Frontex guards arrest 22-year-old Mohammed

“Our job is to prevent them coming here” – EU border police

The Frontex operation is slick; policemen in military observation towers monitor the area with thermal vision cameras. If they see any migrants, they radio officers on the ground. They are reluctant to talk on the record about their work, but one Frontex officer says that if any migrants are spotted, they are “prevented” from crossing. How?

Greek riot police kettle protestors

“Greece is becoming a big concentration camp”

This is an extreme description of the effects of Greece’s dysfunctional asylum system, but one that Athens councillor Petros Konstantinou insists on. “The whole of Greece is becoming a concentration camp with no political rights, with no workers’ rights and [only] the absolute rule of the authorities,” he says. While Petros’ anger is about more than an unjust asylum system, that higher bodies are concerned means this is about more than politics. Earlier this month the European Court of Human Rights’ ordered Belgium to pay a fine for returning an Afghan asylum seeker to Greece. This follows moves by several…

“We won’t eat till they look at our claim”

Here are some pics that tell the story as eloquently as reams of text… the ones of the police kettle are by the wonderful Dimitris A and the rest are mine. I’ve also done a bit of filming, but it needs a lot of editing so might not be up for a while. The title of this post is a quote from Ezmerey, one of the Afghan campaigners speaking on behalf of his friends on hunger strike. One of the big problems with seeking asylum in Greece, is that the actual process is incredibly difficult. These men aren’t appealing a…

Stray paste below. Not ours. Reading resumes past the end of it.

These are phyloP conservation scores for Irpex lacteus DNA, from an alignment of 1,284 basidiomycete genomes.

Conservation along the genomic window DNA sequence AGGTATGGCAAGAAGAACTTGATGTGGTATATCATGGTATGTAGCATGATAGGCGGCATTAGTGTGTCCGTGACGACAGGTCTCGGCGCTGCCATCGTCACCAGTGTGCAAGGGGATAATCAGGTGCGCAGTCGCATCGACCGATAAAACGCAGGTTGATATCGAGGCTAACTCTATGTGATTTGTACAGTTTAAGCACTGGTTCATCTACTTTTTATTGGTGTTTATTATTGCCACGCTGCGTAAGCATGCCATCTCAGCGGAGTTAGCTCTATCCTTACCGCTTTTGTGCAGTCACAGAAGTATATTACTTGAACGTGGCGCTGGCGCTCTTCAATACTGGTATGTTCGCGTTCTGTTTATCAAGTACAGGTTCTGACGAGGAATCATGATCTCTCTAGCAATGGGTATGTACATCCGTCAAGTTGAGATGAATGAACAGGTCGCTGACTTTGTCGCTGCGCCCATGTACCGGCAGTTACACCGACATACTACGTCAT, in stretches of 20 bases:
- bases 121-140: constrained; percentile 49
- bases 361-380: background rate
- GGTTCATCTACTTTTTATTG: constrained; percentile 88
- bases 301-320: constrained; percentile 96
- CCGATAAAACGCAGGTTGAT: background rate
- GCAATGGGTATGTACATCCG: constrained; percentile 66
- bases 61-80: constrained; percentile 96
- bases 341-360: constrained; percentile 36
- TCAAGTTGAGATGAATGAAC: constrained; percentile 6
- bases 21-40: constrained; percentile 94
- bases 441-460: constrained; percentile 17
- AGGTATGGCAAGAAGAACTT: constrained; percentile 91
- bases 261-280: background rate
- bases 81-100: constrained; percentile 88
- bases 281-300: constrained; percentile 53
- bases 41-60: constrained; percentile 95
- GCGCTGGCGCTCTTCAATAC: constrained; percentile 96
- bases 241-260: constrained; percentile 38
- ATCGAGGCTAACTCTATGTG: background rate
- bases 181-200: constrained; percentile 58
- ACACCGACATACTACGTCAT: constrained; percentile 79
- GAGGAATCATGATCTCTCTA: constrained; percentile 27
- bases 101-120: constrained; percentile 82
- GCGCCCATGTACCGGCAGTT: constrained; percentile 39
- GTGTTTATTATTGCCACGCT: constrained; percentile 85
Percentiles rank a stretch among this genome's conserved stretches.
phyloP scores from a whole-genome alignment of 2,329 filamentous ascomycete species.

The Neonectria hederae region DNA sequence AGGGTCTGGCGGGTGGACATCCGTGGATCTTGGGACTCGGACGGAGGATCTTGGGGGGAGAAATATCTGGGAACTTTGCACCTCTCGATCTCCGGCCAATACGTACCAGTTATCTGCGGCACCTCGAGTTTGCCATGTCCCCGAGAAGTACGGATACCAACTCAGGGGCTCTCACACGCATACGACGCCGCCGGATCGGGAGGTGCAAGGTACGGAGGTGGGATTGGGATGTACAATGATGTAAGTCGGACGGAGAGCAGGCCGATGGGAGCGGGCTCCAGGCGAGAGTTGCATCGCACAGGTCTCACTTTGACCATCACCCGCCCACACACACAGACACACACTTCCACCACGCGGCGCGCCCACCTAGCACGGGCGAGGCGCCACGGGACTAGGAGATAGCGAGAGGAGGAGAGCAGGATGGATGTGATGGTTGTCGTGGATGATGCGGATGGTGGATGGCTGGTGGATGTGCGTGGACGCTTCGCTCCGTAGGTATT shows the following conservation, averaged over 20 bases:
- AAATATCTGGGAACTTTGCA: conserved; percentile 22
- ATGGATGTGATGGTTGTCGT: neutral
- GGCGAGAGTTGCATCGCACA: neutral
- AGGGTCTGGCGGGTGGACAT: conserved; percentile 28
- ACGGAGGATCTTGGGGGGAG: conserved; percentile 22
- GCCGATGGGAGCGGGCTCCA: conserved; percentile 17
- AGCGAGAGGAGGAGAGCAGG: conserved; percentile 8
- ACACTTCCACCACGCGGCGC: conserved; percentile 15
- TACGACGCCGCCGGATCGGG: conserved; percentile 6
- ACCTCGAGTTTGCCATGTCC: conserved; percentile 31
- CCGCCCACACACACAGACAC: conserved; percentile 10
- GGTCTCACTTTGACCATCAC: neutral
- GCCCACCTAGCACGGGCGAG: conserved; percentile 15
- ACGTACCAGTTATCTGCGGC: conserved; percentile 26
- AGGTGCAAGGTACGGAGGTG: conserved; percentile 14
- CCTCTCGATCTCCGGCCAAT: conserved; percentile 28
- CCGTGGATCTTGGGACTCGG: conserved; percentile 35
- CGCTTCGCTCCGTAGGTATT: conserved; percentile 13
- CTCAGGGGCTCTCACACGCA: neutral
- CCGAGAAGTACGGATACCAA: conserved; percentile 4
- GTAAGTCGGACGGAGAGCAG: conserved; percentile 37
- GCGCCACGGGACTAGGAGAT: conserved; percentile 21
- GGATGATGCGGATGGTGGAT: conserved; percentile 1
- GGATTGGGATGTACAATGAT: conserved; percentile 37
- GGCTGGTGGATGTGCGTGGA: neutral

Greece is better than Senegal

“In this area you need to carry a gun,” Alex says wearily, gesturing to the streets outside the restaurant he runs near Karaiskaki Square in central Athens. Dotted about the streets spiralling off the square and right up to Omonia metro, are small clusters of men from all over the world. Various shades of brown, they stand out from the busy commuters, who walk around them and look through them. Alex claims most are selling drugs and many are junkies. Others: “Their only occupation is to steal.” He grew up in the area and went to school nearby and reckons…

The world’s migration problem

The images of the mangled wooden boat, carrying asylum seekers from Iran and Iraq, crashing against waves and rocks off Australia’s Christmas Island were all over the internet last month. The world watched in horror as the men, women and children struggled against the elements. Around 48 people are thought to have died. Thanks to the internet the whole world could look helplessly on and many watching will have recognised the desperation of the situation. The phenomenon of people risking death to build a better life in a new country is of our time. This is a truly global story,…

What I’m blogging about….

I am currently working on a series of reports from Greece, Italy, Spain, France and the UK on asylum seekers and migrants in European Union. The project is being funded by the Winston Churchill Memorial Trust. For many asylum seekers and migrants Europe is the promised land, but often their journey west is blighted by death and their would-be hosts are less than welcoming. Over the next two months I will report on the state of the European Union’s asylum and immigration system. Is it fair? Is it over-burdened? Can a unified system work? Does the Union’s commitment to justice,…